Bibek Subedi, The Kathmandu Post, 31 May 2018
Finance Minister Yubaraj Khatiwada on Wednesday said the annual budget targeting a growth rate of eight percent is realistic, as several sectors would contribute to the country’s economy.
Key infrastructure projects nearing completion, high agricultural yield, productive industries and expansion in the service sector would ensure the growth rate set by the government, he said.
The finance minister’s optimism dispels criticism that a growth rate of eight percent for the fiscal year 2018-19 is ‘overly ambitious’.
Two major infrastructure projects – Melamchi Drinking Water Project and the 456MW Upper Tamakoshi Hydropower Project would come online by 2018. The magnitude of both the projects is so large that both will contribute significantly to expand the Gross Domestic Product (GDP).
Although the direct contribution from these projects in the GDP is yet to be calculated, the quantum of electricity generated by the Upper Tamakoshi would be equivalent to half of the total hydroelectricity generated by the domestic hydropower projects currently.
The completion of the Upper Tamakoshi would have a positive impact on the industrial sector allowing most of the factories to operate under full or near to full capacity. This would also contribute to the growth of Nepal’s economy.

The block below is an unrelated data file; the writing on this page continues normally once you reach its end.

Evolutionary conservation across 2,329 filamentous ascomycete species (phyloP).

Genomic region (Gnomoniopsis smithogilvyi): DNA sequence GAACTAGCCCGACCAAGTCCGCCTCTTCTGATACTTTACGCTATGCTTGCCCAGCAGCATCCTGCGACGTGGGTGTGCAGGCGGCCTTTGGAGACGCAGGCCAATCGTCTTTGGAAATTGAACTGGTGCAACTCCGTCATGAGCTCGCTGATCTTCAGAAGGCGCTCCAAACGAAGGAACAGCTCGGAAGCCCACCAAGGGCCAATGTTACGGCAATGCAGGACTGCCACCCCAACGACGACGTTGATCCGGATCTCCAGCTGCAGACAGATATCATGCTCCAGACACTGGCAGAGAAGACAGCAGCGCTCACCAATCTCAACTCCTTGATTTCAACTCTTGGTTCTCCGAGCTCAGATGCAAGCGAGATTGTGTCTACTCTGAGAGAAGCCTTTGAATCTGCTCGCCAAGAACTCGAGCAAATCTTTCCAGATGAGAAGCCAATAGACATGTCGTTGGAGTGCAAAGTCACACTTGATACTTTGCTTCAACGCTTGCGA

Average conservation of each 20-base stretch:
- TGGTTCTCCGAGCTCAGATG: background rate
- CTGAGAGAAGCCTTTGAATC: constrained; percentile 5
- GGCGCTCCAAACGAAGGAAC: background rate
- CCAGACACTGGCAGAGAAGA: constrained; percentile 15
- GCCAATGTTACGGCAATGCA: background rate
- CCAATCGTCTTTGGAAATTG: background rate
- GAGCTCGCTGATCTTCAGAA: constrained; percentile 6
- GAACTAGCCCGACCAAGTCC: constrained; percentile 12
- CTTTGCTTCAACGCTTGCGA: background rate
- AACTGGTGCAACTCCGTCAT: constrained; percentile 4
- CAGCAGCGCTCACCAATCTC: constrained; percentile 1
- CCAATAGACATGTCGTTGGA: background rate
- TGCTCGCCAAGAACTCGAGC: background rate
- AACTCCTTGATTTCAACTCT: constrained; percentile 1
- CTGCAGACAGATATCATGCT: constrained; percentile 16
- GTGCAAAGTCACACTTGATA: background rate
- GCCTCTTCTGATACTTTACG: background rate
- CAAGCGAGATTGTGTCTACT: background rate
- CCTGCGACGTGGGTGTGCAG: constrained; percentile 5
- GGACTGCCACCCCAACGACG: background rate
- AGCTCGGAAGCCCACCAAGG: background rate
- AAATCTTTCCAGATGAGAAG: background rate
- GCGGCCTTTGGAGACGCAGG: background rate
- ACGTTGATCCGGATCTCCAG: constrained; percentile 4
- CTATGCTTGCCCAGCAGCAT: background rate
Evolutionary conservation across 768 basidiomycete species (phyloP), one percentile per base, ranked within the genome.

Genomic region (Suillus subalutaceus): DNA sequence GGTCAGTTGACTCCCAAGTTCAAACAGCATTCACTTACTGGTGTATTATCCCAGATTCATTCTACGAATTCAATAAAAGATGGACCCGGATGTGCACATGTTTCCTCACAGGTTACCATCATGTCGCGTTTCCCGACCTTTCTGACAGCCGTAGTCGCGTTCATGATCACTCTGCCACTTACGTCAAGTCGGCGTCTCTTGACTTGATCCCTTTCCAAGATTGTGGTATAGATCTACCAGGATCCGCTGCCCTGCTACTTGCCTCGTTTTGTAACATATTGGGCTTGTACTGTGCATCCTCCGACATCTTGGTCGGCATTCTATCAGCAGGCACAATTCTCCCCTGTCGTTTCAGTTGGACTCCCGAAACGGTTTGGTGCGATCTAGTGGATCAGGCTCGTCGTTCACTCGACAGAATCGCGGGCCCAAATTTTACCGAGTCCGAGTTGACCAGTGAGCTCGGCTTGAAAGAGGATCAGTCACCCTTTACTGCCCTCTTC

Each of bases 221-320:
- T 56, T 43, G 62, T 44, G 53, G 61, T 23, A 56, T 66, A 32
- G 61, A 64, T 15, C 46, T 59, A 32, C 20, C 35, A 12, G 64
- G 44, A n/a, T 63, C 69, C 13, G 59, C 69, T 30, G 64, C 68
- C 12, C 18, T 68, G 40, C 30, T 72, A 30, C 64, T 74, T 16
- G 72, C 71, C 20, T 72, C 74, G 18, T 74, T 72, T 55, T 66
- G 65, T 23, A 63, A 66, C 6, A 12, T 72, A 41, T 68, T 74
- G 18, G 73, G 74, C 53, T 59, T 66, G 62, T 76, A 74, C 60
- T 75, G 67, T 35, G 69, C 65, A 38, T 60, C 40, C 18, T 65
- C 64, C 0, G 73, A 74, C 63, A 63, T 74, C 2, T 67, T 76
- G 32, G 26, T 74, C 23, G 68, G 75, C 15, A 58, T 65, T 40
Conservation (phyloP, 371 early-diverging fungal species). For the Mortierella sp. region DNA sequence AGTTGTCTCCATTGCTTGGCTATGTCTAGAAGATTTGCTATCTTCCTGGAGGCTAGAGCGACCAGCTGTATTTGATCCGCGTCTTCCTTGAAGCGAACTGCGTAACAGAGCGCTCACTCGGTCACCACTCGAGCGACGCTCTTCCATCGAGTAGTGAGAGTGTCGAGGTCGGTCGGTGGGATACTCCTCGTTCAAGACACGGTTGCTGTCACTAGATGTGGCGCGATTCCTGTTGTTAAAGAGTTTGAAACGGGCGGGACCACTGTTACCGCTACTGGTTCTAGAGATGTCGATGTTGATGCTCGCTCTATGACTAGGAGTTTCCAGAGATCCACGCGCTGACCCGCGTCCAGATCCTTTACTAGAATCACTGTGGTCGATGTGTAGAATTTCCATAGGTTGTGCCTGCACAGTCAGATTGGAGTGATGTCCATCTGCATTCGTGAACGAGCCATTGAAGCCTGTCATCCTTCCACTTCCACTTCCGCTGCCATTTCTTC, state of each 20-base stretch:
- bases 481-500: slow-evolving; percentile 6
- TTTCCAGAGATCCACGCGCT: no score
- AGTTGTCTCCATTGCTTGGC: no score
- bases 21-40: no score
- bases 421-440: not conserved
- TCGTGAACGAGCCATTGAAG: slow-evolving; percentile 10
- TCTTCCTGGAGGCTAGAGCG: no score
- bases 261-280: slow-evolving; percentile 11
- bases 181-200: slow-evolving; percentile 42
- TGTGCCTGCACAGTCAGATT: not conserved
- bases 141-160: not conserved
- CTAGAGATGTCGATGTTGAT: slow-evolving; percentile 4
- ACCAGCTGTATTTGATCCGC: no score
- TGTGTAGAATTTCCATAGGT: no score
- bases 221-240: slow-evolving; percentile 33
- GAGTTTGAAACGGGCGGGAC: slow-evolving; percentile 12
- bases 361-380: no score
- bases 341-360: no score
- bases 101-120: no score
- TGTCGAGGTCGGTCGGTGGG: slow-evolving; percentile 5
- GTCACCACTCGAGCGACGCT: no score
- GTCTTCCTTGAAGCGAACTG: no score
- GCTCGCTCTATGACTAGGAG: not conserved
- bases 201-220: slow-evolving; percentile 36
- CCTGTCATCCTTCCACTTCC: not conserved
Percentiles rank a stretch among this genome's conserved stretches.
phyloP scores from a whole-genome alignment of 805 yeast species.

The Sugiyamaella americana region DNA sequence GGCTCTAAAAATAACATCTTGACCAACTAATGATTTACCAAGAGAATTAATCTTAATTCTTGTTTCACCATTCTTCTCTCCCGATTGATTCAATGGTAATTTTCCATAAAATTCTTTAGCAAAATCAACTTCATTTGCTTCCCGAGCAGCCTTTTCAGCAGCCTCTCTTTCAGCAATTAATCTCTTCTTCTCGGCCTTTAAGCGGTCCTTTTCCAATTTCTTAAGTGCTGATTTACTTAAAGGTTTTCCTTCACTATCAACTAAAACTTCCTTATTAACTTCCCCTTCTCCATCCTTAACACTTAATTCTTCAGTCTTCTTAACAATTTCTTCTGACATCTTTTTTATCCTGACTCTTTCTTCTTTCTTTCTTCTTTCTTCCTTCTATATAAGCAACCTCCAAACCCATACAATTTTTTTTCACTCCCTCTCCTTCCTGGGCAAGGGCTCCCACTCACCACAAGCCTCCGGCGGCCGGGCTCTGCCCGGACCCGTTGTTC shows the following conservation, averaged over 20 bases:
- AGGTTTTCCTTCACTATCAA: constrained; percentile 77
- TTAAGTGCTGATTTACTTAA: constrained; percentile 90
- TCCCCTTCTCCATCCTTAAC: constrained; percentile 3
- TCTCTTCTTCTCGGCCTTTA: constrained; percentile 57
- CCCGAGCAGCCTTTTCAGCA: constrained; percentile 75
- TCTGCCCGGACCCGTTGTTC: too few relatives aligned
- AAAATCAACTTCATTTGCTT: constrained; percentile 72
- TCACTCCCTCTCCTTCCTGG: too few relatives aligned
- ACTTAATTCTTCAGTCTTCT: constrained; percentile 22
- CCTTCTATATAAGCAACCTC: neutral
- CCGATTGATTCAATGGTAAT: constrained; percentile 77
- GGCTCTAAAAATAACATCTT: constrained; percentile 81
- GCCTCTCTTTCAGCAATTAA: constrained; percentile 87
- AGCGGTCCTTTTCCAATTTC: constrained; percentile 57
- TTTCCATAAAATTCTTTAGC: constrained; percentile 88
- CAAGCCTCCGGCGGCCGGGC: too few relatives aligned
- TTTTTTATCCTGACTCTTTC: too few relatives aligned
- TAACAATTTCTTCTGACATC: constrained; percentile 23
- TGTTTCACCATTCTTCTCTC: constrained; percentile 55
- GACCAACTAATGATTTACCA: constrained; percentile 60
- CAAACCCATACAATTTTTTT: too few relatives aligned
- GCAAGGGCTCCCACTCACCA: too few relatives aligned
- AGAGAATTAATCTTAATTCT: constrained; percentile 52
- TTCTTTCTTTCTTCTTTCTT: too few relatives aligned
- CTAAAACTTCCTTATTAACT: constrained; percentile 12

Shortage of electricity has been one of the key binding constraints for higher economic growth. Khatiwada claims industrial sector output would expand growth by 12 percent in the next fiscal year beginning from mid-July.
Similarly, after the Melamchi project starts, it would supply 170 million litres of drinking water daily to Kathmandu Valley, up 42.85 percent from 119 million litres currently distributed by Kathmandu Upatyaka Khanepani Limited.
Agriculture is another sector Khatiwada relies on to spur growth. His optimism stems from the higher agricultural productivity forecast by the South Asian Climate Outlook Forum (Sascof) due to normal monsoon.
The minister says this sector would expand by 4.5 percent in the next fiscal. A good monsoon in Nepal is synonymous with higher agricultural yields. Institutions like the central bank acknowledge that the amount of rainfall has the power to sway economic growth rates in the country.
The expansion of service sector by 8.5 percent would help meet the target set by the fiscal policy, claims Khatiwada.
“The GDP target was not set on adhoc basis, but after considering various factors that favour the economic expansion,” said Khatiwada during an interaction programme organised by the Finance Ministry on Wednesday to discuss on the annual budget rolled on Tuesday.
Economists do not agree with Khatiwada’s view. They say the allocated capital expenditure is not enough to meet the growth rate of 8 percent.
The National Planning Commission’s former vice-chairman Posh Raj Pandey says, “The government has earmarked Rs313.99 billion for development expenditure. It is not adequate to ensure the GDP growth set by the annual budget.”
Economists also say the slowdown in growth rate of remittance, no bigger spending as seen during election would restrain the service sector growth and expansion of agricultural and industrial sector is not enough to meet the GDP growth projected in the budget.
“Even if the agricultural sector grows by 4.5 percent and services by 8.5 percent (very optimistic) as claimed by Khatiwada, the industrial output should grow by 13.5 percent to achieve 8 percent GDP growth,” says economist Chandan Sapkota.